Since 1933, when President Franklin Delano Roosevelt took office, the term "First 100 Days" has been used to grade the accomplishments and successes of an administration. Many historians feel these initial days in office set the tone of a President's term and predict its future success or failure.
Similarly, I've found that the concept of a first 100 days can shed light on an entrepreneur, early employee of a startup, or corporate intrapreneur on how to best position themselves to succeed when starting a new venture.
The following are a few tips that any entrepreneur can use to set the foundation for success in the first three to four months of their endeavor:
1. Develop an informed vision before you start.
Once sworn in as the President of the United States, the President-elect will have (hopefully) spent years thinking thoroughly about what they want to accomplish while in office.
As an entrepreneur, you should take the same approach when deciding to take on a new venture. Have you thought about what problem you are trying to solve and how you are uniquely equipped to solve it?
As a venture capitalist, I'm always looking for a founder's unfair advantage and how this preparation period is key in building the right foundation of an early stage venture. This period also helps articulate to early customers, angel investors, or internal stakeholders (if you are a corporate intrapreneur) your vision for the venture--and can enable you to gain the early buy-in that's vital to the viability of a venture.
2. Build a strong team and get customer feedback.
Modern-day presidents have faced much more partisan politics than President Roosevelt faced during the 1930s. One can infer that this has led to much less productivity during modern first 100 days because of an unwillingness to work across the aisle.
Once you start your initiative, you should begin to assemble a strong team that addresses the needs of the business/product and fills any gaps of expertise you have. This diversity of abilities gives the startup or new business unit the collective skill set to build a product that can quickly cater to the needs of their customers.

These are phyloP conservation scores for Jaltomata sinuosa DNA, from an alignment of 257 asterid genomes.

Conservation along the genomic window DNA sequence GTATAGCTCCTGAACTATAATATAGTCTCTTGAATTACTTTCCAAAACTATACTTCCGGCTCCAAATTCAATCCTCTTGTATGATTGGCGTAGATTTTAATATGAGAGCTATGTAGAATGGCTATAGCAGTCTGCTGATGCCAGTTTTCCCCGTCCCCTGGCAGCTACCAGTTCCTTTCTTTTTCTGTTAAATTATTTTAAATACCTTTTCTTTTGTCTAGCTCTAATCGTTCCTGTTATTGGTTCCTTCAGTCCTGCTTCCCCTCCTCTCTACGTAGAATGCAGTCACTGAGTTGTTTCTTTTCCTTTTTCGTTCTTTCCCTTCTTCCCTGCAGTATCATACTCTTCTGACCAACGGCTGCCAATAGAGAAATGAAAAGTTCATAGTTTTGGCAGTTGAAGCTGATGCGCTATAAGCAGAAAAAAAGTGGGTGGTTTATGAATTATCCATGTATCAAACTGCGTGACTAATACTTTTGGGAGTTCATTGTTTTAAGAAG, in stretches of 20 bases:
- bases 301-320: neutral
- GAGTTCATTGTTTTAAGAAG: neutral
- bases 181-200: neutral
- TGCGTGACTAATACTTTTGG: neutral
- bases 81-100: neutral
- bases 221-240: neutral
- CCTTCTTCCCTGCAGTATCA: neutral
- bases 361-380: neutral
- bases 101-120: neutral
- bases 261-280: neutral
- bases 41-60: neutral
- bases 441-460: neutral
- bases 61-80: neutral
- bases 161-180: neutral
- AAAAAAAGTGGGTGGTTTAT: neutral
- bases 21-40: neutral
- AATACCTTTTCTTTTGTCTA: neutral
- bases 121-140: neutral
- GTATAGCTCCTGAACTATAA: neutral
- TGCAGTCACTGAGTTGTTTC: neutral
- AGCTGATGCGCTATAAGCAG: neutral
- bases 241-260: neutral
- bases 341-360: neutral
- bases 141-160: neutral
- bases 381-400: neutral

It's important to note that the founding team should not strive to simply build the best product in a vacuum, but look to engage with all stakeholders to ensure they are solving the actual problems their potential customers face. Employ the "guess and check" strategy you learned in early math classes by constantly gaining customer insights through interviews, market studies, and pilot programs.
Don't be afraid to get feedback from your stakeholders because it will help you along your path. As LinkedIn founder Reid Hoffman once stated, "If you aren't embarrassed by the first version of your product, you've launched too late."
3. Keep your ideals and flexibility balanced.
Within a President's first couple of months of starting the job, they quickly find their platform of the ideal policies and initiatives facing the harsh reality of opposition politics, changes in the constituency preferences, and unexpected issues that come up domestically and abroad.
Those who are successful usually understand that they must strike a balance between the ideals they messaged to their supporters on the campaign trail and the flexibility to adjust, given that the problems faced in the present many times differ from what was originally anticipated.
Successful entrepreneurs must have a good understanding of what aspects of their vision are non-negotiable and what can be changed for the betterment of their product, company, and customer needs.
Establishing this combination of flexibility and idealism can sustain a company during difficult times. It also can be established in the early stage of a venture and continue to be a norm as the company hits its growth stages.
These three tips exhibit the core values of vision, vulnerability, and vigor that all early stage investors look for in a founding team. I can't guarantee it will make you as productive as President Roosevelt in creating a super powerful nation, but considering these steps will enable your startup, new business unit, or initiative to build a strong foundation in which success can bloom.